[ENG] A Long Vacation in the journey of dance
Original Text: Felix Chan
This article sets out to look at how different dance artists and studios have been exploring ways to keep their work and venues running in light of the spread of the novel coronavirus. A grim reality soon emerged after interviewing a number of dance artists, tutors working with children, choreographers, dance instructors, and other practitioners working in areas like street dance and fitness. Independent and medium-to-small-sized studios have it hard as maintaining their programmes translates into additional costs. Their situation cannot be compared to large dance companies which possess greater resources in terms of finance, space and staffing or government subsidies and have the capacity to explore various online solutions that require special technological and market support. Unlike other fields of study which can easily be transferred to an online environment, the grace, alignments and techniques of dance cannot be conveyed in the same way through a screen as in the studio, dance teacher Julianna Ho explains. In the 21st century where everything is streamed online, e-learning has become the preference for many even though it isn’t always the most effective method. Despite the introduction of virtual or augmented reality technology, the spontaneity of human touch and the exchange of emotions expressed in an artistic performance that brings the performers and audience together in the same space, still cannot be fully replicated in the virtual world.
In the famous Japanese TV series, Long Vacation, after experiencing the loss of his marriage, job and family, the protagonist reflects that while he cannot change reality, he can see this chapter of his life as a long vacation, one that offers him a chance to better manage and work on his creativity and to enjoy life. The same kind of feeling is shared among some dancers who are facing the fallout brought by Covid-19, and left at home without work. Ho has been taking advantage of this enforced long vacation to devise choreography with a few other dancers. They are also videoing their work and sending it to presenters abroad to seek overseas performance opportunities. For a long time, they have wanted to reorganize their work, and even learn how to edit film themselves so they can produce their own footage but their busy schedules meant it was all but impossible to find time to do so -- until now. Another dancer, Yau Ka Hei and two fellow dancers have started creating together and interviewing each other, gathering information and studying their bodies in order to better prepare themselves for moving forward when the time comes. Ho and Yau have heeded the old saying that when life gives you lemons, you should turn them into lemonade by giving themselves a well-deserved rest and readying themselves for a more successful future. While both have finished their recent work with CCDC Dance Centre, they both say that they would not have been able to complete their pieces had it not been for the venue and resources provided by the Dance Centre. Both express concerns about the impact the Centre’s relocation will have on the industry in the future.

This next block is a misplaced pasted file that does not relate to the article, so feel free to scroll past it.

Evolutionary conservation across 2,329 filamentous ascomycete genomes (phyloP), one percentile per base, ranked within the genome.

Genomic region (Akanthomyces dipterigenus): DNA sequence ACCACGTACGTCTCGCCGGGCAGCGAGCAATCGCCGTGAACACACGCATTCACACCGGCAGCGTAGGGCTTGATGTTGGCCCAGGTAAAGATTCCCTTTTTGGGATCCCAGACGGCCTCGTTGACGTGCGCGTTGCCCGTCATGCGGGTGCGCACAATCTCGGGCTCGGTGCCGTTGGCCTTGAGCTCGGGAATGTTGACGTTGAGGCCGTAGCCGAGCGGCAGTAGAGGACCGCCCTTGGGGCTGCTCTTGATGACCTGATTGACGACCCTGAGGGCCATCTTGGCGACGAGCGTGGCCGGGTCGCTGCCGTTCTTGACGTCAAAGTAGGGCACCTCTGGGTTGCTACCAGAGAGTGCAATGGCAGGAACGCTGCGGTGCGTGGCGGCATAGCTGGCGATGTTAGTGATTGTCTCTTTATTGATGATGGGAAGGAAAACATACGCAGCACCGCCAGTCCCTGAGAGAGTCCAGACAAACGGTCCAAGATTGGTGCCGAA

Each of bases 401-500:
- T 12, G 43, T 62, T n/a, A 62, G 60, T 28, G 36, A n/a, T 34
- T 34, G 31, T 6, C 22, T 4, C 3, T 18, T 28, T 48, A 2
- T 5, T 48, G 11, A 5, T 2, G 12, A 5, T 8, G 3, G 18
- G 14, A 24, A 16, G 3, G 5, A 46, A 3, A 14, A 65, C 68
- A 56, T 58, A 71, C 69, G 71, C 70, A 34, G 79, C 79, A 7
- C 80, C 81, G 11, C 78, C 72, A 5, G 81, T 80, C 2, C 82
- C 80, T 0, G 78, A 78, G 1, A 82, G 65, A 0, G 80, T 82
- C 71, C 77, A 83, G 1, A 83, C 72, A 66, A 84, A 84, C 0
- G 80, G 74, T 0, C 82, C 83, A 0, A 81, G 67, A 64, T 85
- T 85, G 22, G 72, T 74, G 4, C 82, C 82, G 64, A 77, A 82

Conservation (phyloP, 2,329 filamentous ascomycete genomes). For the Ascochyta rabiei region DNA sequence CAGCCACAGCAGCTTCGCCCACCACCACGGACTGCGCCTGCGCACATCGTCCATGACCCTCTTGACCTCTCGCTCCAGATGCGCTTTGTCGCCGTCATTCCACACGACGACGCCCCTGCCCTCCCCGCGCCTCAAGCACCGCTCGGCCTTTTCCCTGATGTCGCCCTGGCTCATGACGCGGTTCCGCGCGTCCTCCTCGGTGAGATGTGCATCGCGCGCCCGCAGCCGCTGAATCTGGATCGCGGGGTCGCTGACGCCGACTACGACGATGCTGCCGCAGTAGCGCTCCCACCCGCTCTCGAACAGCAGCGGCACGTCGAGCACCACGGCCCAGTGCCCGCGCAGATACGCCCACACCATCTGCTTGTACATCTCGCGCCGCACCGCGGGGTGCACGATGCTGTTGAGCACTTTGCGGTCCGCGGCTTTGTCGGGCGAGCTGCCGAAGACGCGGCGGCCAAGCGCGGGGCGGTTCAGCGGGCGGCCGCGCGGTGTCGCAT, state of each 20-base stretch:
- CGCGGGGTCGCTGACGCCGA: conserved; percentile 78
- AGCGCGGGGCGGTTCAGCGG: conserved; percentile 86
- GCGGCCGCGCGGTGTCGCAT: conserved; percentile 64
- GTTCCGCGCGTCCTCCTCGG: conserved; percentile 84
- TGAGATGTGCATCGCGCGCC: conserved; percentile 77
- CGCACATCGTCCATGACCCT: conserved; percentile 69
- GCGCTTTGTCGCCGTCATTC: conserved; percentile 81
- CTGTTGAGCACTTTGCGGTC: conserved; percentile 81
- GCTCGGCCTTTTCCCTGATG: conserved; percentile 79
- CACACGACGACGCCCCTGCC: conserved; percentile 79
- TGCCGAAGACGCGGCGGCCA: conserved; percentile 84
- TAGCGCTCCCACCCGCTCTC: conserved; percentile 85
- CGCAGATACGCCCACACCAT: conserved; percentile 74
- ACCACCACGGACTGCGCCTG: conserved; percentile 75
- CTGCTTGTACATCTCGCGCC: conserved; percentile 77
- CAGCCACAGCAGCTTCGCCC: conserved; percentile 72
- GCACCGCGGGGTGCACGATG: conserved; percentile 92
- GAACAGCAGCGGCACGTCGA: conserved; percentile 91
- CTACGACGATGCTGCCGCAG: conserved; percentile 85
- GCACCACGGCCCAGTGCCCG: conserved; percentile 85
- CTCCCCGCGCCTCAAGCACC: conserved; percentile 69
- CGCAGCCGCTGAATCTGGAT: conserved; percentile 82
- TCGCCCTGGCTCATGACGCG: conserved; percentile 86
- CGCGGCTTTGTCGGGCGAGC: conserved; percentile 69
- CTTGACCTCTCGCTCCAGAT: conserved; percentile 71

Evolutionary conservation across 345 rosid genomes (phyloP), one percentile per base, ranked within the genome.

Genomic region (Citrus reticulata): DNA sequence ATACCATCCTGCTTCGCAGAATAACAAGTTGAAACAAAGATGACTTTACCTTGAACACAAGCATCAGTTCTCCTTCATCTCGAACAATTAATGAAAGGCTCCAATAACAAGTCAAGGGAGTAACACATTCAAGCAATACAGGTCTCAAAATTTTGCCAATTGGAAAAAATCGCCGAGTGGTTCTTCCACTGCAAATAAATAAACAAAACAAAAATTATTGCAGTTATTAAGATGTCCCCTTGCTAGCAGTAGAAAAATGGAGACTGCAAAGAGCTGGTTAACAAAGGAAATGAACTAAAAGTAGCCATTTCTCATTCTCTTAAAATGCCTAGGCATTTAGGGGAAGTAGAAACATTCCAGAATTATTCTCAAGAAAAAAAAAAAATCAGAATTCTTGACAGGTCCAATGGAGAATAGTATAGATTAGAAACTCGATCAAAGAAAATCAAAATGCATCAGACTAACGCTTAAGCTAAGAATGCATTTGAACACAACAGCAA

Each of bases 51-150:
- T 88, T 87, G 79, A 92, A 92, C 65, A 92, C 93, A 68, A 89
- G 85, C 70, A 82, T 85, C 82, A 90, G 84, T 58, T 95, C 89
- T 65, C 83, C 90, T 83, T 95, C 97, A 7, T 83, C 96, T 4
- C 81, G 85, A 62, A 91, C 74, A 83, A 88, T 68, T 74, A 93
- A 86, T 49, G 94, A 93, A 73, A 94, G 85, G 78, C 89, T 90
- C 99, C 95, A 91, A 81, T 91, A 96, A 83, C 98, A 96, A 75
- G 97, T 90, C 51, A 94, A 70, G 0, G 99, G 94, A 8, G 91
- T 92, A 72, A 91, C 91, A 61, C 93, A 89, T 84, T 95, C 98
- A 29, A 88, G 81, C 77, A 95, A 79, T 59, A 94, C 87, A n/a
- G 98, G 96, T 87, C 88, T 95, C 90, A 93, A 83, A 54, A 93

Dancer and instructor Kelvin Mak reveals that many medium-to-small-sized ballet and contemporary dance studios are facing financial trouble and worries whether they will be able to ride out the storm. However, he also notes that studios providing lessons on hip hop and other kinds of “street dance,” as well as fitness dance, are seeing more participants coming through their doors. There are two possible explanations for this phenomenon:
First, unlike ballet and contemporary dance classes that are made up of students of different ages from children to adults, the stamina required and the culture of street or fitness dance are more aligned with the younger generation who are from a healthier segment of the population and less vulnerable to the virus. Conceptually, street and fitness dance are also seen as a form of exercise which in turn makes them easier for people to accept as a healthy choice in this time of health turbulence.
Second, the emphasis that these styles of dance put into combining training and performance makes it possible to burn a great deal of energy and help dancers to commit to them with passion. Matching steps to rhythms heightens the dancers’ attention and collectivism, drawing them in even more.
Regardless of the kind of dance one practices, the goal is to connect and communicate with others. Setting body aesthetics aside, one must be able to have that human contact to ignite the spark. American philosopher Martha Nussbaum once said that performance can inspire empathy and iron out hatred and apathy. Against the backdrop of an epidemic, without knowing when we will find ourselves at the end of the tunnel, and with people fighting for toilet rolls and experiencing solitude and discrimination, what choreographers and dance performers can do is to prepare themselves and sow the seeds for a future expression of beauty and freedom.
Julianna Ho, Lai Tak-wai, Kelvin Mak, Yau Ka-hei and Blank Space Studio
(English Translation by Billy Leung)
is an art critic, theatre creator and illustrator. Personal website: www.felixism.com.